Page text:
Threatened in its own backyard, Curtin shifted the country’s war policy towards the Pacific, where Japan’s unstoppable advances threatened Australia itself. In December 1941, Curtin pleaded to the United States for support in the Pacific, signaling a shift in Australian foreign policy from a close alliance with London to a close alliance with Washington. While Roosevelt was not fond of Curtin’s appeal, which he judged desperate, Curtin found a key ally in General MacArthur, who would be Curtin’s voice in Washington.
Even after the fall of Singapore in 1942 and the rising fear of a Japanese attack on Australia, Curtin was able to rally his country behind the war effort with success. It won him and his party a landslide in the 1943 election, in which the UAP was so bereft of leadership (its nominal leader was Billy Hughes) that the Country Party’s Arthur Fadden led the Coalition. The Coalition came out with only 19 seats and 42% of the 2PP, against 49 seats and 58% of the 2PP for Labor. Yet, a 1944 attempt by Curtin to give the government temporary control over resources and the economy was struck down in a referendum that same year.
Curtin died in office in July 1945 and was succeded by Ben Chifley, his Treasurer, who defeated Curtin’s deputy, Frank Forde. With the strain of the war effort over, Chifley’s government focused on the Labor Party’s democratic socialist ideals at home. This included a system of subsidised medicine for Australians, the foundation of Qantas and TAA, a social security scheme for the unemployed, the creation of Australian citizenship and finally laying the groundwork for an ambitious hydroelectric station in the Snowy Mountains. In 1948, the preferential block voting in the Senate was replaced by STV, an attempt to make the Senate more representative – block voting had allowed massive landslides for one party, most recently for the ALP in 1943. Chifley’s Labor Party won the 1946 elections easily, with 43 seats to the Coalition’s 26. The Coalition was now led by Robert Menzies, who had returned following Billy Hughes’ 1943 creaming. He found a moribond UAP whose branches lacked activity. Menzies was convinced that conservative opposition to the ALP needed to be re-organized, which he did in 1945 with the Liberal Party. Yet, Menzies still lost the 1946 election and criticism of his leadership abounded within the new party.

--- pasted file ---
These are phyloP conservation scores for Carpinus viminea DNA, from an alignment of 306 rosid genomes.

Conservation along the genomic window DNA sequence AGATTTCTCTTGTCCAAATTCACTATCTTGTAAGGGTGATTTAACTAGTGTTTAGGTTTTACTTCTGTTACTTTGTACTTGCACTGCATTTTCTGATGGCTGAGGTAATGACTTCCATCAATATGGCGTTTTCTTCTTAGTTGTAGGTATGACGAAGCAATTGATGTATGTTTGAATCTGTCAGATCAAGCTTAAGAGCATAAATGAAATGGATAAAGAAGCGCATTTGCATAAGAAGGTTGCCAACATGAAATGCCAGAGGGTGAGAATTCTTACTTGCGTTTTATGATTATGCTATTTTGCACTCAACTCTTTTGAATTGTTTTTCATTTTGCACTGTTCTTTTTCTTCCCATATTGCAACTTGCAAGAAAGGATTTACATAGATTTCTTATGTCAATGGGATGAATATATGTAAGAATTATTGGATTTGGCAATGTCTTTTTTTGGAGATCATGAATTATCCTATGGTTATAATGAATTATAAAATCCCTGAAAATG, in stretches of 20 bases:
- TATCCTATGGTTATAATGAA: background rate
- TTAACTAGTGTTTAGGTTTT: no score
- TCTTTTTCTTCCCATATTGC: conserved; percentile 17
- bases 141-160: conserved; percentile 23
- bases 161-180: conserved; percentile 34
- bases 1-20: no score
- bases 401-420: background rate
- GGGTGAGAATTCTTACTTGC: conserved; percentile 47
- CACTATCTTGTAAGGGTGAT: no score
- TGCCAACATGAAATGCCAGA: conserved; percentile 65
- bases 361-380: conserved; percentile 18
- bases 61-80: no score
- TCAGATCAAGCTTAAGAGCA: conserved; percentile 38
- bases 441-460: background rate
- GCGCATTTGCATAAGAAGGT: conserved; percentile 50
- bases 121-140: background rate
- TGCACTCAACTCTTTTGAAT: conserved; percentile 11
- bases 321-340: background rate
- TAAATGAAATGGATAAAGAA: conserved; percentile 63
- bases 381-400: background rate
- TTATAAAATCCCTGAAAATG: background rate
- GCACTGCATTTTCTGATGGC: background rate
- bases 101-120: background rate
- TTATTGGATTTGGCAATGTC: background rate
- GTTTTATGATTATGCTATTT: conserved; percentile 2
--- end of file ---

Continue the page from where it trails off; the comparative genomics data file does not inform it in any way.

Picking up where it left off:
However, rising anti-communism in the Cold War context and domestic events provided for a conservative comeback. In 1947, Chifley announced a plan to nationalize the banks, something which was violently opposed by the press and the middle-class (the plan was struck down as unconstitutional). In 1949, a long strike in the coal industry allowed Menzies to play on an image that the ALP was soft on communism (the Communist Party of Australia never was a major party at any time). That same year, the Coalition swept Chifley out of office, with Menzies’ Coalition winning 74 seats to Labor’s 47. However, Labor retained the Senate.